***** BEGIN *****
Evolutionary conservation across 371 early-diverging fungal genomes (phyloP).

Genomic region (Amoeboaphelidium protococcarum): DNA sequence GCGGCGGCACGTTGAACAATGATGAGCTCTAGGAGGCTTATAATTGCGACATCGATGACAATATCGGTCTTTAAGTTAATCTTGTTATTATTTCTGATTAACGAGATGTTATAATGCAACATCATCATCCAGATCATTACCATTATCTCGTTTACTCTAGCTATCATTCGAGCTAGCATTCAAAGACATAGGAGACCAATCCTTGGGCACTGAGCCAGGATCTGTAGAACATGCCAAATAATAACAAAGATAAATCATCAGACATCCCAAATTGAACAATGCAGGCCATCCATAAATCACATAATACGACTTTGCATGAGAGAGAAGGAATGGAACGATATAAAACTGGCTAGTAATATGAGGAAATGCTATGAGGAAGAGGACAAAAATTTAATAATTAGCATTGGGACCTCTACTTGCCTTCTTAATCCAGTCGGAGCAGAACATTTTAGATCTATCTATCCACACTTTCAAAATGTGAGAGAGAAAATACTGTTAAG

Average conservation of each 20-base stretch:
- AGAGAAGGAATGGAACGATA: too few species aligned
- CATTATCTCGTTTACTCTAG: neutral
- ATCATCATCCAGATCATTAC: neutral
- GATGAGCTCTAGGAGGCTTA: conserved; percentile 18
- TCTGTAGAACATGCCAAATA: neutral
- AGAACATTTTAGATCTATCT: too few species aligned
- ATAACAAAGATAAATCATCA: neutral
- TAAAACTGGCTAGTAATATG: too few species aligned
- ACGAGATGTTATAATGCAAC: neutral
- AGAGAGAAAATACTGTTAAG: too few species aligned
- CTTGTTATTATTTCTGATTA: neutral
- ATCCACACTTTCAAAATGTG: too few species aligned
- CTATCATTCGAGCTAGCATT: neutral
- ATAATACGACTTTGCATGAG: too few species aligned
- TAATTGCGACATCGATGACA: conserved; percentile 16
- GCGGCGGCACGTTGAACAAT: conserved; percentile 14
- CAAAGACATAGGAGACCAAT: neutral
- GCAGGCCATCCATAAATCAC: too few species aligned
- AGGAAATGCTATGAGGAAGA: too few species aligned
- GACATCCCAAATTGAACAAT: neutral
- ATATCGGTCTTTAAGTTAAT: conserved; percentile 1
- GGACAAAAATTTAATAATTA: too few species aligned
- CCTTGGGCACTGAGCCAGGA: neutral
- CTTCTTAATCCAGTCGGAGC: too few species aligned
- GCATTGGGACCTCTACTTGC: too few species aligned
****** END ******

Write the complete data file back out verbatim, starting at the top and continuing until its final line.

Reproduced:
Evolutionary conservation across 371 early-diverging fungal genomes (phyloP).

Genomic region (Amoeboaphelidium protococcarum): DNA sequence GCGGCGGCACGTTGAACAATGATGAGCTCTAGGAGGCTTATAATTGCGACATCGATGACAATATCGGTCTTTAAGTTAATCTTGTTATTATTTCTGATTAACGAGATGTTATAATGCAACATCATCATCCAGATCATTACCATTATCTCGTTTACTCTAGCTATCATTCGAGCTAGCATTCAAAGACATAGGAGACCAATCCTTGGGCACTGAGCCAGGATCTGTAGAACATGCCAAATAATAACAAAGATAAATCATCAGACATCCCAAATTGAACAATGCAGGCCATCCATAAATCACATAATACGACTTTGCATGAGAGAGAAGGAATGGAACGATATAAAACTGGCTAGTAATATGAGGAAATGCTATGAGGAAGAGGACAAAAATTTAATAATTAGCATTGGGACCTCTACTTGCCTTCTTAATCCAGTCGGAGCAGAACATTTTAGATCTATCTATCCACACTTTCAAAATGTGAGAGAGAAAATACTGTTAAG

Average conservation of each 20-base stretch:
- AGAGAAGGAATGGAACGATA: too few species aligned
- CATTATCTCGTTTACTCTAG: neutral
- ATCATCATCCAGATCATTAC: neutral
- GATGAGCTCTAGGAGGCTTA: conserved; percentile 18
- TCTGTAGAACATGCCAAATA: neutral
- AGAACATTTTAGATCTATCT: too few species aligned
- ATAACAAAGATAAATCATCA: neutral
- TAAAACTGGCTAGTAATATG: too few species aligned
- ACGAGATGTTATAATGCAAC: neutral
- AGAGAGAAAATACTGTTAAG: too few species aligned
- CTTGTTATTATTTCTGATTA: neutral
- ATCCACACTTTCAAAATGTG: too few species aligned
- CTATCATTCGAGCTAGCATT: neutral
- ATAATACGACTTTGCATGAG: too few species aligned
- TAATTGCGACATCGATGACA: conserved; percentile 16
- GCGGCGGCACGTTGAACAAT: conserved; percentile 14
- CAAAGACATAGGAGACCAAT: neutral
- GCAGGCCATCCATAAATCAC: too few species aligned
- AGGAAATGCTATGAGGAAGA: too few species aligned
- GACATCCCAAATTGAACAAT: neutral
- ATATCGGTCTTTAAGTTAAT: conserved; percentile 1
- GGACAAAAATTTAATAATTA: too few species aligned
- CCTTGGGCACTGAGCCAGGA: neutral
- CTTCTTAATCCAGTCGGAGC: too few species aligned
- GCATTGGGACCTCTACTTGC: too few species aligned